My best advice for building a thriving teaching practice…

Yoga is about union and relationship, right? Yoga is about the relationship of my wrists and my shoulders in downward dog, the relationship between my breath and nervous system in pranayama, and the relationship between my mind and the present moment.

Yoga teaching is also about union and relationship, right? Yoga teaching is about the relationship between teacher and student, the relationships among the community of teachers, and the relationship between yoga teachers and the interdependent world we live in.

Building a business or private practice is no different. It is about relationship.

I have people ask me all the time how I built such a full private practice. As you probably know, I have a 25 hour teacher training on the subject that I am actually starting today in DC! There is no short answer, but there are some small ideas I can offer you that I hope help.

I didn’t start out with the intention to grow a full time private practice. {You could though, and I would love to teach you how to get started!} What I did was build the kind of relationships with my clients that facilitated meaningful and profound change in their lives off the mat. They did my marketing for me, their friends, family, and co-workers came to me already sold on yoga and wanted to have me as their teacher.

I didn’t grow my practice with any business know-how or marketing strategy. I built my whole practice before I even had a website. I do think that business education is really important for teachers to invest in {more on that next week}, but that is not how I initially grew my practice.

The growth of a private practice happens in all the small moments that most yoga teachers miss. It is often the seemingly trivial and overlooked moments between you and your students where deep relationship is built.

I talk about these sweet, small moments in depth in my teacher training, and they will also come up here in this blog. Keep your ears and eyes open.

If you need a push to get started, let me offer you this: You need at least one private client to practice on and learn with. It only takes one happy private client to jumpstart a thriving private practice. {Check out my origin story here 🙂}

If you want to teach busy moms, then you need to find a busy mom and offer to teach her for free or reduced price lessons. You will learn so much as you work with her, and when she has really positive changes manifest in her life, she will naturally tell all her friends about you! You could even make it a clear and established trade. Find a mom who is connected to a big network, and offer to teach her for free in return for her help in getting the word out about your services!

I’ve also recently had some questions about how to get your name out online in a bigger way. {I don’t know that I am the expert on this, but I have been featured in Elephant Journal in some cool interviews here and here.} There may be some PR specialists who have a more linear or concrete answer for you, but from my perspective, this is all the same thing. Relationship. I have taken the time to befriend and connect with people in our community where there is mutual appreciation and respect. Out of those friendships there is a natural and organic desire to support and share each other’s work.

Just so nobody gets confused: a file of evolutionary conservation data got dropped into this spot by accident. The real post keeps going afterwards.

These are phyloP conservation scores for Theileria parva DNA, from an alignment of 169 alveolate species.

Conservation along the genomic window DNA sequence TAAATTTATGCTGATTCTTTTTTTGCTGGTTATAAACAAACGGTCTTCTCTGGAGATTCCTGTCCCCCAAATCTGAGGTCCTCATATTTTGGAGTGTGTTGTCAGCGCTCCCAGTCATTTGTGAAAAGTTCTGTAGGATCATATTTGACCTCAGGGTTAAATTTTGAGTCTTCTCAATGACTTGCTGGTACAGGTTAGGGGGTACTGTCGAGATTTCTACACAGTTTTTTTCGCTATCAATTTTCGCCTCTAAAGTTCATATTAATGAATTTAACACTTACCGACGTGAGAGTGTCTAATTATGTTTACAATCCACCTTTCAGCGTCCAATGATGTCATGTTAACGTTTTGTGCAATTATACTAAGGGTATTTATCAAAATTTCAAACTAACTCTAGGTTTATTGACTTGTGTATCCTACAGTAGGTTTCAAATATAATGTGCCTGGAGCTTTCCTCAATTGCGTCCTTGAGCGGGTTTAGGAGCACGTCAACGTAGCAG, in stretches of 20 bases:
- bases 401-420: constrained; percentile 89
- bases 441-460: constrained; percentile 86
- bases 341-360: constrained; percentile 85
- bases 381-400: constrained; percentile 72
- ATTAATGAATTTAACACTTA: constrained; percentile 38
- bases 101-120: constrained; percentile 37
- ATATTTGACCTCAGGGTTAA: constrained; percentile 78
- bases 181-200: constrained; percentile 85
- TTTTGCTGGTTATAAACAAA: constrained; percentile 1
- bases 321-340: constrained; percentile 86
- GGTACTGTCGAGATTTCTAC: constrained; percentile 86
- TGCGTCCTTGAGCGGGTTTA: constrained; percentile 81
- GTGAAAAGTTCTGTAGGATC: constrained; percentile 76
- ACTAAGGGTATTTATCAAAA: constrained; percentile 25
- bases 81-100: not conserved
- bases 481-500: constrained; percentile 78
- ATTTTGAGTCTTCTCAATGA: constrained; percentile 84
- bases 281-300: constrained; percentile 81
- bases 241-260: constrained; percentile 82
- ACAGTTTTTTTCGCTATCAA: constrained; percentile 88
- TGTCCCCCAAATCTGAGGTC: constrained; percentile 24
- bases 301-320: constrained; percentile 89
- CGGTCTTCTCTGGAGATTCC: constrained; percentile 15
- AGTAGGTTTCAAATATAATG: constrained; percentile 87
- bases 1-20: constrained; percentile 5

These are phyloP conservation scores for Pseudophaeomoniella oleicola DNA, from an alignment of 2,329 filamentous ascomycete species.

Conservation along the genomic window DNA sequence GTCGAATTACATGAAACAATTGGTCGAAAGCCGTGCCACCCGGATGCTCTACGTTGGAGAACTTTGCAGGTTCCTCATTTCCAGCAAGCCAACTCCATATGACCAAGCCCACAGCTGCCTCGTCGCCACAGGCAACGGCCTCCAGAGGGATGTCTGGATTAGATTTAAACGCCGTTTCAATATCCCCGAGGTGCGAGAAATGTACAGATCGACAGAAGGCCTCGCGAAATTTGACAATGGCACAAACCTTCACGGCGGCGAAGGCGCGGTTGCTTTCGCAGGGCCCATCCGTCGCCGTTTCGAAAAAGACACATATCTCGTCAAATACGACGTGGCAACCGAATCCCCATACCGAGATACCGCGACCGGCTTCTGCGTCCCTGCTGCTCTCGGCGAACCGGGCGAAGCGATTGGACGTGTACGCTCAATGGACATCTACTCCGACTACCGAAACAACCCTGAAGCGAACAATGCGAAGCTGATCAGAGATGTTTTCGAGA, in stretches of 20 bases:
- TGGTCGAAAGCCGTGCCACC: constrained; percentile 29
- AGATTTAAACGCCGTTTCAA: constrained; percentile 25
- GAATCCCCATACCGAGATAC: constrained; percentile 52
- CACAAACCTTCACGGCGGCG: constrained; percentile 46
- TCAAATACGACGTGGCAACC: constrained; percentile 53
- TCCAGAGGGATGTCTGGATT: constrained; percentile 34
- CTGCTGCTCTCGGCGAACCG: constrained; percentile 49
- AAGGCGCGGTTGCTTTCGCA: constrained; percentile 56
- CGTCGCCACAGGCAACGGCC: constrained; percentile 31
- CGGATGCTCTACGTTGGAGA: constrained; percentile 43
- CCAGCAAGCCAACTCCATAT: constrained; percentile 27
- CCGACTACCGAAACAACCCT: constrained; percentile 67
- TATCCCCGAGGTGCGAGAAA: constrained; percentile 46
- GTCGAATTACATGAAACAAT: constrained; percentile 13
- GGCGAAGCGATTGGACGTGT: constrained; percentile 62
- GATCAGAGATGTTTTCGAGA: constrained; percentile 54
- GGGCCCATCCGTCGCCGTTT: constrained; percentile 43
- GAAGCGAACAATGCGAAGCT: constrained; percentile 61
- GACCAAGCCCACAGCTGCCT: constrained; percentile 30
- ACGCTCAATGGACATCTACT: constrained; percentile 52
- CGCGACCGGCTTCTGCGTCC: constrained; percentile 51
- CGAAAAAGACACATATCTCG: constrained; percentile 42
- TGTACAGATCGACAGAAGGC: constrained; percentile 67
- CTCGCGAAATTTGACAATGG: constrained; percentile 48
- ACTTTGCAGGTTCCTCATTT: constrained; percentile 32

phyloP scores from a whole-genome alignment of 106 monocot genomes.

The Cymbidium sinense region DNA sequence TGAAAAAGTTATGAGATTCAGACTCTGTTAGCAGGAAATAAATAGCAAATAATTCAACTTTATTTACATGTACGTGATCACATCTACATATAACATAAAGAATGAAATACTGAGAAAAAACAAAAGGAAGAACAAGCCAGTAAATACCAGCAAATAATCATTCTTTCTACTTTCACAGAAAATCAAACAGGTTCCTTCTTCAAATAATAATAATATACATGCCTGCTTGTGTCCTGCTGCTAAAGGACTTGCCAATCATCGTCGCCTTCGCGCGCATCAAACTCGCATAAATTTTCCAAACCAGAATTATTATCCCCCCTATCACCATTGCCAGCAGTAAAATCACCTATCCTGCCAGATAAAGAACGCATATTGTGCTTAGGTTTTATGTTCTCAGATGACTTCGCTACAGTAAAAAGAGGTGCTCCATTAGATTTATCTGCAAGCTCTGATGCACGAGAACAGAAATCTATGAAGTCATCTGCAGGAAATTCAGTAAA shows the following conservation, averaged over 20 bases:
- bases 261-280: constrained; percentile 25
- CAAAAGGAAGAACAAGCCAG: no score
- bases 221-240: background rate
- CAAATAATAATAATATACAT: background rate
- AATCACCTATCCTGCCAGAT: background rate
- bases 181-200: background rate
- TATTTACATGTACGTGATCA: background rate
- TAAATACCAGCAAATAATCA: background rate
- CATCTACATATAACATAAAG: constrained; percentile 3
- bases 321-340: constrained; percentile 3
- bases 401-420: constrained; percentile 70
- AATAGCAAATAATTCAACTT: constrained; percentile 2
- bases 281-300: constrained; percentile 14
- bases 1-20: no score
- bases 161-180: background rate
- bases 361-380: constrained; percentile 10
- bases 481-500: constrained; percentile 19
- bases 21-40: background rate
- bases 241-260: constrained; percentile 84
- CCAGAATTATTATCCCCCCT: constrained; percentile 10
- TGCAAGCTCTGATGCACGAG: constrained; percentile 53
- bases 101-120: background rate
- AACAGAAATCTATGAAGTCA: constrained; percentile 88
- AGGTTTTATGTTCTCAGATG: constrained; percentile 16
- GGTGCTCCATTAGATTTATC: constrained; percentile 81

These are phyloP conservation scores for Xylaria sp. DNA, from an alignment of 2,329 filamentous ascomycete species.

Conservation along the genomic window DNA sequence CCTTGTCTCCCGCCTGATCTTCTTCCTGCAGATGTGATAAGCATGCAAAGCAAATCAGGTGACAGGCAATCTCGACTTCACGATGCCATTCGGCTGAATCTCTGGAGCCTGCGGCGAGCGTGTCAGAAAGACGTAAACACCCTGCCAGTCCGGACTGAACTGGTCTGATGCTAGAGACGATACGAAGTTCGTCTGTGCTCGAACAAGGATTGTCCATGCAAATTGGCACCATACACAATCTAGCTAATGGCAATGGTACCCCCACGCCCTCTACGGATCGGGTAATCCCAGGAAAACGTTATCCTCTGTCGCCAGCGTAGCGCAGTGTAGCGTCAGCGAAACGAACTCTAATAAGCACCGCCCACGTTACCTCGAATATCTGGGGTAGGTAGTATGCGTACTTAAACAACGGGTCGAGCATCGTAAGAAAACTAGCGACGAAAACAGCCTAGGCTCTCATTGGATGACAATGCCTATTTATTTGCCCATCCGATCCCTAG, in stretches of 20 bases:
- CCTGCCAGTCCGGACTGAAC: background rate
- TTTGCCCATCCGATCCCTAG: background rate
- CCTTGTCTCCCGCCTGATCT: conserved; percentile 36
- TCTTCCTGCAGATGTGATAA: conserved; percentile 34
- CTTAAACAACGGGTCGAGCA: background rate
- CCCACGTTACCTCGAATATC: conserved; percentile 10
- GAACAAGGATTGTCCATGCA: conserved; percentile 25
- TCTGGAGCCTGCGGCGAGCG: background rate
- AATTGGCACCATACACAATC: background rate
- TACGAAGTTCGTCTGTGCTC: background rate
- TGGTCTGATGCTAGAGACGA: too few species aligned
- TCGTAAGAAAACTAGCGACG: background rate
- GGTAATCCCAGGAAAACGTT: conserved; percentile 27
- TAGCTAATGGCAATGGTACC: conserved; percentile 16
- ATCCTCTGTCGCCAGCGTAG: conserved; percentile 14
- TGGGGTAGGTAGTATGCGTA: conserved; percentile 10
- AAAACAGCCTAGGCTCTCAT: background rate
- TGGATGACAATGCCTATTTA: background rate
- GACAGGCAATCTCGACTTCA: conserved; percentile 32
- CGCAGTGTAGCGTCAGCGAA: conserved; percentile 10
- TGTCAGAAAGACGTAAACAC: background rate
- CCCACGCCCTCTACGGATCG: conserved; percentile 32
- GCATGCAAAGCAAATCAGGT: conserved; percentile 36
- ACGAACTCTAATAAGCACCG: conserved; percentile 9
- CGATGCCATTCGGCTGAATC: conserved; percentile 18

My best advice for building a thriving teaching practice?

Teach what you love with clarity, confidence, and authenticity.

Build warm relationships with people in your community.

Invest in your own continuing education, and take precious care of yourself.

Put one foot in front of the other, knowing that growth and meaningful change happens slowly.


So my loves, what questions would you like me to answer about building a private practice?

{The more specific, the better!}

3 Responses to “My best advice for building a thriving teaching practice…”

  1. Sarah Farnsworth

    Thanks! This is all good brain food for me as I go forward!

    I have a question that may be sort of specific, but I’m not exactly sure how to search for this kind of thing! My question is, when you are working in other people’s homes, people’s offices, etc., what kind of insurance is involved in that? Usually you get insurance for a studio, or for your home if you’re working with clients out of your home studio. But when you’re finding people where they are, what does that look like on paper?

    Thank you so much!

  2. Tiffany

    Ahhhhhhh, as I’m growing my yoga business and researching “how to obtain more private clients?” I stumble upon your website and see that you are offering a teacher training that surrounds this topic but it started today. And on top of that, I live in Baltimore so this would have been easy for me to get to. Next time, if you do this again! My question is, with all of your private clients, do you have a certain demographic that you’re teaching? “Busy moms, elderly, beginners, etc…?” If so, do you believe this is important in teaching to one demographic or several? I have a certain niche that I want to put my energy into but am unsure how to go about it. Thanks for your post!

  3. Pam

    Thanks so much for your beautiful writing, Francesca! I appreciate your generosity in sharing these tips and love the one of thinking of a well-connected person in my niche and volunteering to teach them privately. Great idea – I’m working on that one!


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